Friday, November 18, 2005

Eighty is the Loneliest Number That You Ever Knew

Brian Pilnick sent me a link to an interesting article over at Next Generation about the economics of game publishing. It's interesting both for what it says and what it doesn't say.

Here's the link:

This study was conducted by Screen Digest, and it's caused quite a stir. Everyone seems to be marginally freaking out about this:
A new report on the risks involved in game publishing and development has been released suggesting that, in the next generation, as few as 80 games a year will turn a profit.

They go from that assumption to argue that increasing development costs (according to them, from $3-$6 million to $6-$10 million) will rise faster than game sales.

That certainly sounds serious, and it's not dissimilar to topics I've written about before concerning the brutal competition in the game industry, but in this case, it's much less than it appears. For one, this is essentially a press release masquerading as a news story. It both summarizes the report and makes it sound terribly important at the same time. Oh, and if you wanted to purchase that report, it's going to cost you a whopping $3,160. It's as close to a free advertisement as anyone could possibly get.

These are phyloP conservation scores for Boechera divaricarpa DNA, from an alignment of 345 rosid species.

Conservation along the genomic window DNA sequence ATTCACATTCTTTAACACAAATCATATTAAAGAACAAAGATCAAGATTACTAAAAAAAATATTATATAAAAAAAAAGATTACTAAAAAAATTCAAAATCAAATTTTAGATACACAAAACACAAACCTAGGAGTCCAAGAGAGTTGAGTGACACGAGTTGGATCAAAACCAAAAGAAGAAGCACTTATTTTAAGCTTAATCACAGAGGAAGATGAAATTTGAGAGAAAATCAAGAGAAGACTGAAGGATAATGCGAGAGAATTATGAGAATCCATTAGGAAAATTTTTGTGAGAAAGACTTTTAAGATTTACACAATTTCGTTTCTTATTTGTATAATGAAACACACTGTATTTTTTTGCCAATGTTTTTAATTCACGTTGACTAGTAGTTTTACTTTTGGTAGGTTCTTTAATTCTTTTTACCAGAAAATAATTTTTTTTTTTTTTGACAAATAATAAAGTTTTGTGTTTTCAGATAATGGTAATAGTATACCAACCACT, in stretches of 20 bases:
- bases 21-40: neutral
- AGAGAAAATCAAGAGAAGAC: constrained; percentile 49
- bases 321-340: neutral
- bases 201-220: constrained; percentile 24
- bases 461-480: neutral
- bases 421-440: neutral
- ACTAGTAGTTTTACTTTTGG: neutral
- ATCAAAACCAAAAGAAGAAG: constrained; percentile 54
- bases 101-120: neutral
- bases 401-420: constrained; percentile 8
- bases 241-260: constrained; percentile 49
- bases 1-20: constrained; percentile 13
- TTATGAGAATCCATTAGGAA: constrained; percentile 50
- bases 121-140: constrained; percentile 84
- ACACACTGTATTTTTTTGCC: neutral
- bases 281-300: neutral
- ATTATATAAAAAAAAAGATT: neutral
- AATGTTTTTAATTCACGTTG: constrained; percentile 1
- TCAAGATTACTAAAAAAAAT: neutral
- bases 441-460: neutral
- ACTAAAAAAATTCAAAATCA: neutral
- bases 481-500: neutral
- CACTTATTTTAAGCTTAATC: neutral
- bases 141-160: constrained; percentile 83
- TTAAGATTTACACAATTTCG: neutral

Next Generation did contact the author of the study for a quote to wrap everything up. Here it is:
The author of the report, Marc de Gentile-Williams, said, "At 30 years of age, the games industry still suffers from an endemic lack of professional management compared to less mature industries such as the mobile telephony and the internet industries. The high number of bankruptcies - despite favorable market conditions - is testament to this fact. Games companies must complement their formidable creative and technological achievements with strong business planning and analysis in order to reap the benefits of the next phase of console market growth."

Hmm. "strong business planning" and "analysis." I wonder what kind of fee-based professional services Screen Digest offers? Well, according to their website, they offer (among others)
--"New technology impact assessment"
--"New market pre-entry studies"
--"Corporate strategy work"

Damn, those sound like they could all fit into the category "business planning and analysis." How convenient is that?

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